We continued on after lunch through some amazing roads.  The road was a cliff on one side that lead down into a raging river and a shear rock face that went high into the sky on the other.  There were amazing tunnels that were pitch black.  Also, to add to the danger factor there were Semis rolling along this road.  You would go into a tunnel see a semi and have to literally back out of the tunnel to let the semi through.  The tunnels would fill with dust and almost make it impossible to see where you were going.  Just at the decent of this road I decided to have a lapse in paying attention and hit some mud and crashed AGAIN.  The bike decided to go up the slanted rock face and pin my foot between the swing arm/pannier rack and the rock face.  I was stuck between my bike and the mountain.  A few cars passed by as if I wasnt there but eventually one car passed, stopped and reversed back.  Another car was forced to stop since that car was blocking the road.  Four guys came out and lifted the bike off of me while all the women in the vehicles just laughed at me basically.  Embarrased and kinda banged up I hobbled my bike over to the side and said my thanks.  All on video too but internet here cant handle that.  I think ive hit my crash quota for Peru.  The KLR is takin a beating but she keeps on going.

Below are some pictures of the ride even tho this was the much milder part of it.


We decended down the sketchy road to a mining town.  The hostels were all completely booked full as all the miners had occupied them.  So we were forced to camp.  It started to rain heavily and we eventually found a camp spot along side the river.  We set up camp, had dinner, and passed out from exhuastion.

Mancora Down time

While the boys are having Lima down time I am having Mancora down time. The place is very nice (long white sandy beaches, warm water and it^s empty. I will try to get my stomach back into shape so I can hit the town beer supply (I really miss one) before moving on.

Peru, Poramonga - Busting out of Lima

The days off were very well needed as my stomach finally settled down.  Speaking of stomachs, Colin the night before had to resurrect his lifegaurding skills to help one of the girls here at the hostel who passed out on the floor.  The ambulance came and apparently she had food poisoning.  Anyways, back to the story.  We obtained one more Kawasaki dealerships number from Eduardo and got the lady at the hostel to help us translate over the phone.  We were in luck they had the front and rear sprocket we were desperately scouring the city for.  We set off in a taxi and picked them up.  While we were there I got myself a lightbulb for my headlight....70 soles which is a hell of an expensive lightbulb but I didnt feel like searching around so I got it.  With all our new parts installed we set off in the afternoon with our goal being around 200 kms.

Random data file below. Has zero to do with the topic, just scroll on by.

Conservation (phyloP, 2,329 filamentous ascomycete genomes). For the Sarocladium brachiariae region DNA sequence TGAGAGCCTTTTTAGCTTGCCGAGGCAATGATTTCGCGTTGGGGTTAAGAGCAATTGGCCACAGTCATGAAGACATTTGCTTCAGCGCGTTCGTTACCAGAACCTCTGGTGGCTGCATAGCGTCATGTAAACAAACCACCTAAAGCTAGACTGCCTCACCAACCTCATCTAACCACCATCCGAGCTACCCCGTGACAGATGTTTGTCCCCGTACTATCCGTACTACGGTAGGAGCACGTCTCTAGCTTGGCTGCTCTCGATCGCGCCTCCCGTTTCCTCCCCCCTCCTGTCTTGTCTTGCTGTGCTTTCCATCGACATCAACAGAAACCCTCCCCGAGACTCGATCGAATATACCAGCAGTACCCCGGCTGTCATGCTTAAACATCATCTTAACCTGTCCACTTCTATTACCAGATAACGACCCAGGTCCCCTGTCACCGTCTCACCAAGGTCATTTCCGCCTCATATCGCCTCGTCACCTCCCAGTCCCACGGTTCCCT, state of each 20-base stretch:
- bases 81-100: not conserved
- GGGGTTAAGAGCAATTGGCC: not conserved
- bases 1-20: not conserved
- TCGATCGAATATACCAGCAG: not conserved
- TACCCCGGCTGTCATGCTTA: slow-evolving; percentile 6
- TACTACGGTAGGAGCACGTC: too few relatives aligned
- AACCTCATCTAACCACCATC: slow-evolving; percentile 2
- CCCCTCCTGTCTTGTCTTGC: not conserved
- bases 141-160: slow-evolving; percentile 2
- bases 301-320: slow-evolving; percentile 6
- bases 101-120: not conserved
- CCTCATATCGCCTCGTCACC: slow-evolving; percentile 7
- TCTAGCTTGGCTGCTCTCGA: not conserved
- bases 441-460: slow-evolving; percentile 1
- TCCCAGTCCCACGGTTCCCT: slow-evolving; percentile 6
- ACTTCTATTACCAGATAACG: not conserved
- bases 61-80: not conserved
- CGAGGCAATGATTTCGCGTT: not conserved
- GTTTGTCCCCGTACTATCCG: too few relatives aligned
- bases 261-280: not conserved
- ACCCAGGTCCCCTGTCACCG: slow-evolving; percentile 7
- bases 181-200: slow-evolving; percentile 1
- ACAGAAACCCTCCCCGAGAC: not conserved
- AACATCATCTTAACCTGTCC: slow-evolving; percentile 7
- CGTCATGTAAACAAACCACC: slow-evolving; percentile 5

Heres a picture of Colins chain and sprocket which are only 20 days old.  That cheap chain did us in.

Leaving Lima is easier said than done.  The traffic is absolutely nuts with trucks and buses trying to run you off the road every minuite they can.  Too say the least Colin and I gave our horns on our bikes a workout.  As we left the beautiful area we stayed in we had to cross the not so beautiful parts of Lima.  We basically went from Yale town to East Hastings in a matter of minutes for you BCers who are reading this.  We also had to cross a toll booth on the Pan American which is normal and motorcycles dont get charged.  However, this one required you to cross into oncoming traffic and pass in the opposite lane through a small gate.  These booths are all over Peru and seem like motorcycles were an afterthought.  Most of the motorcycle pathways are around gaurd rails.  I dont understand why they cant just let us through where the cars go?